Every member of the group gets a collective mark for the product but each individual gets a separate mark for their group contribution.
In the Statement of Assessment Methods, the product is worth a certain percentage while the group contribution is worth a distinct percentage.

For example: group assignment = 10%; group contribution = 10%; other assignments = 80%.

There are a number of ways to obtain an individual mark for group contribution e.g. observer mark, or...

Self -reflection exercise
Provide a one-page commentary on the effectiveness of the team and the effectiveness of your own contribution to the team. The key questions you should consider include:

How well did the team function?
How well did you as an individual contribute to the team?
What might you personally have done to contribute more or better?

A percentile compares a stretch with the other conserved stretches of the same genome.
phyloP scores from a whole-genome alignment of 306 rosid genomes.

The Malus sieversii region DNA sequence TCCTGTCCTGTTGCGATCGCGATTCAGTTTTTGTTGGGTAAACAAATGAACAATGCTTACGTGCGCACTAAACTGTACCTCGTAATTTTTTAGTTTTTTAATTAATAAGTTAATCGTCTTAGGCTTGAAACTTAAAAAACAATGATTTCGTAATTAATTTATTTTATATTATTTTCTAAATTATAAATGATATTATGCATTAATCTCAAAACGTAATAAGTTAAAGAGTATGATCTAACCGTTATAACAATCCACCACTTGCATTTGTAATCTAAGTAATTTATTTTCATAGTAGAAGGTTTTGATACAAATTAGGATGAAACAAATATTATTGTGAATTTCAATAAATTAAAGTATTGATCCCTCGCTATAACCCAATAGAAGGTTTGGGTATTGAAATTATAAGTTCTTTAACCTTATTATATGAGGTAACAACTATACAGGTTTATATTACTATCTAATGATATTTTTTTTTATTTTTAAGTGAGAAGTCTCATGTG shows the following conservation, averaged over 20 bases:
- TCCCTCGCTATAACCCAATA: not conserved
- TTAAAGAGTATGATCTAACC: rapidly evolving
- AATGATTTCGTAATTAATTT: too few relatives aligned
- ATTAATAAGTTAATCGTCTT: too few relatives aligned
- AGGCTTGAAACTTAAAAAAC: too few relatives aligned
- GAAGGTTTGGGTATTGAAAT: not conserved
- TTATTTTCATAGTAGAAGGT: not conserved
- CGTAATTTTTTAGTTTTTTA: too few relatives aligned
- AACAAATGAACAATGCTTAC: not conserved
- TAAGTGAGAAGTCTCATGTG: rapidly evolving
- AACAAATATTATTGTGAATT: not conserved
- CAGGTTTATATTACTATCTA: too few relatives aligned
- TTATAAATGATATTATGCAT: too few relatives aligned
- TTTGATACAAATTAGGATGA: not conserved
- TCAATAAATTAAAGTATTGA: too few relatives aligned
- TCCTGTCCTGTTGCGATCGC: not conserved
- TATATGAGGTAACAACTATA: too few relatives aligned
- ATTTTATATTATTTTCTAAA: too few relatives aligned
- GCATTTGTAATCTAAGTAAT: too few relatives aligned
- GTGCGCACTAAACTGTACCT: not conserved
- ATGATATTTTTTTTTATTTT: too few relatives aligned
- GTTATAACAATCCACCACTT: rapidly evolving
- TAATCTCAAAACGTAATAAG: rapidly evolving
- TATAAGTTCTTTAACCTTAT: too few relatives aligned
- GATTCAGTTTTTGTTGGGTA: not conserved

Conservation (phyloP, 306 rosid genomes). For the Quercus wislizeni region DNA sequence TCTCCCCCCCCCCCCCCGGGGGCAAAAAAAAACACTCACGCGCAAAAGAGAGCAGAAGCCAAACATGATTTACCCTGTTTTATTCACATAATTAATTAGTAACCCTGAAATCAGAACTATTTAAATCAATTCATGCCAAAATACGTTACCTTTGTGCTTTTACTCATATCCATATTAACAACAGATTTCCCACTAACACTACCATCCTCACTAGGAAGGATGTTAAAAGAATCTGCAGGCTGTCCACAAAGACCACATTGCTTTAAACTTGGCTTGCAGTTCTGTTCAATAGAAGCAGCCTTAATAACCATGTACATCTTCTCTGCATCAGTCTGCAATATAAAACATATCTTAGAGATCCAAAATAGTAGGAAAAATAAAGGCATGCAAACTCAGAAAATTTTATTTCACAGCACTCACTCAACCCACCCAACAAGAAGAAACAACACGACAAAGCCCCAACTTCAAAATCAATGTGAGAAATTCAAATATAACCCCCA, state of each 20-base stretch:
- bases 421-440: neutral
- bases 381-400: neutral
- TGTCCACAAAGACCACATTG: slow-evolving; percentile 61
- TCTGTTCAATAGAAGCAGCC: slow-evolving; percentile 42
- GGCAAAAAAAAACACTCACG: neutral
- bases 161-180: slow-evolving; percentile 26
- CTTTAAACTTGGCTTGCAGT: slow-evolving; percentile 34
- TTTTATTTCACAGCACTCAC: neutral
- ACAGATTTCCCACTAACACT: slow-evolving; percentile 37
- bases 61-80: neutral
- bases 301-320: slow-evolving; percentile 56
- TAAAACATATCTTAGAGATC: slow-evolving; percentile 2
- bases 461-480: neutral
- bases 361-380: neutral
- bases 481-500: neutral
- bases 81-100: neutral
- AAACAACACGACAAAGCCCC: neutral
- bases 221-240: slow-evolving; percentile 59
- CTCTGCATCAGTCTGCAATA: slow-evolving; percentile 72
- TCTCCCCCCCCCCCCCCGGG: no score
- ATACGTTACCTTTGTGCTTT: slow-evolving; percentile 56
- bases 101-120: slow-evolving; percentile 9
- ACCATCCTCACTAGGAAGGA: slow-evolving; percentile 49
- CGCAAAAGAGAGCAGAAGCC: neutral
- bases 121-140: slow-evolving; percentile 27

What outcomes did the team achieve and what are your thoughts and feelings regarding these?
If the team were to work together on another assignment what strengths could be built upon?
What opportunities for improvement are there?

or ...

Self- and peer-assessment

"Teachers have limited access to the knowledge of their students and in many ways students have greater insights into their own achievements." (Boud and Falchikov, 1989)

The main advantage of self- and peer-assessment is that the assessment is being undertaken by the main observers i.e. the group members. For a comprehensive guide to self- and peer-assessment with case studies, see ‘Self- and Peer-Assessment: Guidance on Practice in the Biosciences'.

There have been many studies on self- and peer-assessment which show that self- and peer-assessment agrees with teacher assessment when the process is well designed and implemented. For details see:

FALCHIKOV, N. & BOUD, D. (1989) Student Self-Assessment in Higher Education: A Meta-Analysis. Review of Educational Research, 59, 395-430.

FALCHIKOV, N. & GOLDFINCH, J. (2000) Student Peer Assessment in Higher Education: A Meta-Analysis Comparing Peer and Teacher Marks. Review of Educational Research, 70, 287-322.